- Ask Commission To Rejig Administrative Processes, Correct Lapses
A group of Civil Society Organisations, has called out to the Independent National Electoral Commission (INEC) to extend the January 29 deadline set for collection of Permanent Voter’s Cards (PVCs).
The CSOs powered by Justice Development and Peace Centre (JDPC) and Community Life Project/Reclaim Naija lamented that administrative lapses by the electoral commission have dampened the morale of some citizens, putting them at the risk of not exercising their franchise at the 2023 poll which starts in 30 days.
Addressing a press conference in Lagos, Wednesday, Social Activist, Comrade Achike Chude pointed out that findings done at several collection centers across the country revealed that the PVC distribution exercise has been fraught with several logistic and administrative challenges which made it difficult for a critical number of registrants to have access to their PVCs.
According to their findings, one of the administrative bottlenecks that has discouraged voters from picking up their PVCs is inadequate staffing. The group noted that the under-staffing of the INEC has slowed down the time for distribution of PVC, with many citizens waiting hours and days in some cases to get their voter’s card.
The group also said INEC has failed to supply the PVCs at the time it promised to do so. It added that it observed that in some centres, many cases of “PVCs Not Found”, were rampant, leaving citizens stranded and disillusioned.
Following these challenges, the CSOs called on INEC to “remedy these administrative lapses by further extending the deadline for PVC collection. The current deadlines were informed by the fact that INEC expected all PVCs to be ready and available for collection at the various centres several weeks before the deadline. Considering that this has not been the case and that INEC has not been able to match the demand for PVCs with timely and effective supply, it is imperative that it extends the deadline.
“It would be most unfair to expect that those citizens who have made several trips to PVC collection centres without getting their PVCs and those whose PVCs have only just been made available this week would forego their right to their PVCs and vote in the elections simply because they were unable to receive their PVCs before the current deadline. It is not their fault. They must not be made to pay the price for the administrative lapses on the PVC supply side.
“Secondly, we urge INEC to allow proxy collection on behalf of students, pregnant women, the Elderly, and Persons with Disabilities, upon presentation of proper identification by the proxy. This should not be too difficult to execute; after all, Embassies allow the proxy collection of visas.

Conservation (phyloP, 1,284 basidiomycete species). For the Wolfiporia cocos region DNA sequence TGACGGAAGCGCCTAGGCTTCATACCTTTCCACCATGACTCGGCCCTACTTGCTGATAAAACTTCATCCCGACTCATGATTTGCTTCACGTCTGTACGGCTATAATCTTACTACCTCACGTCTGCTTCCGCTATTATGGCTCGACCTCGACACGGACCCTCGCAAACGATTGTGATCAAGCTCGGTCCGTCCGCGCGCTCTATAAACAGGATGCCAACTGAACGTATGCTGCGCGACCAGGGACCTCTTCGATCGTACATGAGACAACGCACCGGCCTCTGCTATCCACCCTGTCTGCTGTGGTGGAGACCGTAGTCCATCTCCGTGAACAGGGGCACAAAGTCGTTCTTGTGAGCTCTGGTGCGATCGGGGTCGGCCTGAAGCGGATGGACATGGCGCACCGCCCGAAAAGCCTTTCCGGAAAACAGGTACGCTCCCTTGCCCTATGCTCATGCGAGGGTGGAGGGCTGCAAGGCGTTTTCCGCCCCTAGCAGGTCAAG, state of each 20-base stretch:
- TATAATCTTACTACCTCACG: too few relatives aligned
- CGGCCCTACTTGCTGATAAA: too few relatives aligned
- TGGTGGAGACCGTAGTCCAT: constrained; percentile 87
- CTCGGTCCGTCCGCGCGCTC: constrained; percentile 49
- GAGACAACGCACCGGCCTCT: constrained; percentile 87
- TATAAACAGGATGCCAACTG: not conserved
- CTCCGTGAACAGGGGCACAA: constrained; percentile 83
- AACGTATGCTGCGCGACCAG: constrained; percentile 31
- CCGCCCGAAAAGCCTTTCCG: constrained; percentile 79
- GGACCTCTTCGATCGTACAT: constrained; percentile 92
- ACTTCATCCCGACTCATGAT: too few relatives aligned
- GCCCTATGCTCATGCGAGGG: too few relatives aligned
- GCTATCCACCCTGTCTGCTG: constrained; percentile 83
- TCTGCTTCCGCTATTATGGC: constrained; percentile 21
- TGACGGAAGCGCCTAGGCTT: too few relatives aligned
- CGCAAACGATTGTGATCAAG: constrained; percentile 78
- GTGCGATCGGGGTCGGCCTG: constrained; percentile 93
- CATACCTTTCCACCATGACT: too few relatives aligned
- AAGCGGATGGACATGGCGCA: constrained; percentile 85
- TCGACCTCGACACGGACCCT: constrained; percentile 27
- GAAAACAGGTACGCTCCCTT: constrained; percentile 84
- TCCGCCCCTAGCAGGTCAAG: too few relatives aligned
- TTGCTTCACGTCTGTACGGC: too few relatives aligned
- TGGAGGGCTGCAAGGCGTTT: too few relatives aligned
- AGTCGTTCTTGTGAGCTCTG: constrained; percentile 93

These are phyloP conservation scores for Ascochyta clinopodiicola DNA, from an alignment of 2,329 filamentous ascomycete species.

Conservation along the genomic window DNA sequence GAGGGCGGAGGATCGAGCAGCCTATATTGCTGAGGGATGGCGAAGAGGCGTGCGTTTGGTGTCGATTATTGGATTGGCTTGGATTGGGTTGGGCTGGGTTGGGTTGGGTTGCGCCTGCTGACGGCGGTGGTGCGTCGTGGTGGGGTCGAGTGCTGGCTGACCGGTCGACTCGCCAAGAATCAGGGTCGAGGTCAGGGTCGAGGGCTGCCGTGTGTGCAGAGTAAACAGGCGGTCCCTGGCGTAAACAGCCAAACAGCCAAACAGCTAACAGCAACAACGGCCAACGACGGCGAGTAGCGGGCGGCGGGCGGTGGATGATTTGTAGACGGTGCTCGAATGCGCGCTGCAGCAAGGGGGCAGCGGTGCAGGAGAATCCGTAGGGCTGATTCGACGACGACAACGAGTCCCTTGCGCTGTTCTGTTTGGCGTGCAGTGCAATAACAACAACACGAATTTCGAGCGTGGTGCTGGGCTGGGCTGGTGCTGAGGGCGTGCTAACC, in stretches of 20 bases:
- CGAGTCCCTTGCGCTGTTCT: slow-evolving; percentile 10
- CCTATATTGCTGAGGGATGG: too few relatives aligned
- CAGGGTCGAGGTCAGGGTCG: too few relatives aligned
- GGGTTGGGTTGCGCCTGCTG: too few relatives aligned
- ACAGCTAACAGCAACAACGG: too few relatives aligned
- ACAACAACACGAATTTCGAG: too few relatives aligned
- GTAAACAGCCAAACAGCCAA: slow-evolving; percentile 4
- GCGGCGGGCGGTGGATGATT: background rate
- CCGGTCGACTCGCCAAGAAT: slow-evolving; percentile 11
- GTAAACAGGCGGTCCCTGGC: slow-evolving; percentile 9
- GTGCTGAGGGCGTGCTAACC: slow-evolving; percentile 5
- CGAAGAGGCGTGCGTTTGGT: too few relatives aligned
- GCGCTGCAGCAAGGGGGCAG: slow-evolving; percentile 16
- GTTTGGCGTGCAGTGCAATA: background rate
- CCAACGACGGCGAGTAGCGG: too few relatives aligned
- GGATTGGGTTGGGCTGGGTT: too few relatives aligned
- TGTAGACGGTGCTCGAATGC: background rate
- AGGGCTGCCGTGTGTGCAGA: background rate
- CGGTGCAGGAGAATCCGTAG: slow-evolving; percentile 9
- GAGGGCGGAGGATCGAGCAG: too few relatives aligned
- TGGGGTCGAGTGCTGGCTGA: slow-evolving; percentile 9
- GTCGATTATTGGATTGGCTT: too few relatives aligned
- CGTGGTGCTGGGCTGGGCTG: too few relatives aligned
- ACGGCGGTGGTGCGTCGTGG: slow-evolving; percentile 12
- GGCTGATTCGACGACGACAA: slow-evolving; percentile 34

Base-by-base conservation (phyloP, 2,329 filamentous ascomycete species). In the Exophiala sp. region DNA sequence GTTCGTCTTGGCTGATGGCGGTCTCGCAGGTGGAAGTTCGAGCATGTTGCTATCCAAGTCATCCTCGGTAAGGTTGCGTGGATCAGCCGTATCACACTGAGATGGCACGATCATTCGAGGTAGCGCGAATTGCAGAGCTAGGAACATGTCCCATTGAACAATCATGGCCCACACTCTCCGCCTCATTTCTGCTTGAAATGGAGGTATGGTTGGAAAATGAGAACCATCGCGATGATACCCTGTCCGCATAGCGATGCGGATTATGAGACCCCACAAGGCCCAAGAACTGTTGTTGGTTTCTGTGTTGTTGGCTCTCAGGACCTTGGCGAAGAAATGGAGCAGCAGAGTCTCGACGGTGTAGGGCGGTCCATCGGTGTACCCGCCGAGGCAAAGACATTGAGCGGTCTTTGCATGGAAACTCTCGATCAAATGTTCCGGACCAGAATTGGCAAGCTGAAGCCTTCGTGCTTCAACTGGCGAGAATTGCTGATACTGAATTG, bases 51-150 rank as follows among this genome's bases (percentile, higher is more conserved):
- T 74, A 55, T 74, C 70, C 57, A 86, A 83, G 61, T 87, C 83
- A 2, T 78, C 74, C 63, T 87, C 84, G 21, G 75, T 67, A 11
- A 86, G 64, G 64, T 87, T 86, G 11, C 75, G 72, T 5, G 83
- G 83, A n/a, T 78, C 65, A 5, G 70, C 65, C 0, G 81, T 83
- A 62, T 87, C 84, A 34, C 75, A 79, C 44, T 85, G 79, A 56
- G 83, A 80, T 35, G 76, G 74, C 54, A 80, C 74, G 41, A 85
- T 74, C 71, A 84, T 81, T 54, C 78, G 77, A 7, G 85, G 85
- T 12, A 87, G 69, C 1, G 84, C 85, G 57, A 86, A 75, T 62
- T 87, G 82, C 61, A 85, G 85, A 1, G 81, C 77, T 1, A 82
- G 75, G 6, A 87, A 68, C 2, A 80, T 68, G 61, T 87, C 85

“Thirdly, INEC should significantly increase the number of staff attending to registrants at the collection Centres and drastically reduce the waiting time, such that no registrant spends more than 30 minutes to collect his or her PVC. This should significantly increase the number of people served in a day.
“Fourthly, the Commission should publish the list of uncollected PVCs in all the collection centres and on its website to help registrants verify the status of their PVCs and reduce unnecessary trips to collection centres.
“Fifthly, in the interest of fairness and transparency, the Commission should provide effective clarifications on the situation of registrants whose PVCs fall in the “Not Found” category. There is a lot of confusion about it and many of those concerned do not understand what that means for their voting rights. Providing better public enlightenment on this issue will help to dispel misperceptions, suspicions of discrimination and conspiracy theories.
“The Commission must constantly bear in mind that it is set up to ensure that the conduct of elections is free and fair. It exists to serve the best interests of the electorate. That fairness and a level playing field must be seen and actualised in all phases of the electoral process. It is not fair to give some registrants only a few days to collect their PVCs in the last week of the process when thousands of others had six weeks since December 12, 2022. Neither is it fair to those who made several visits to collection centres and waited long hours in vain because of the slowness of the service. The registrants showed up. It was the Commission that did not supply them with their PVCs before the close of work each day. It is only fair that the Commission take the responsibility for these lapses,” the group added.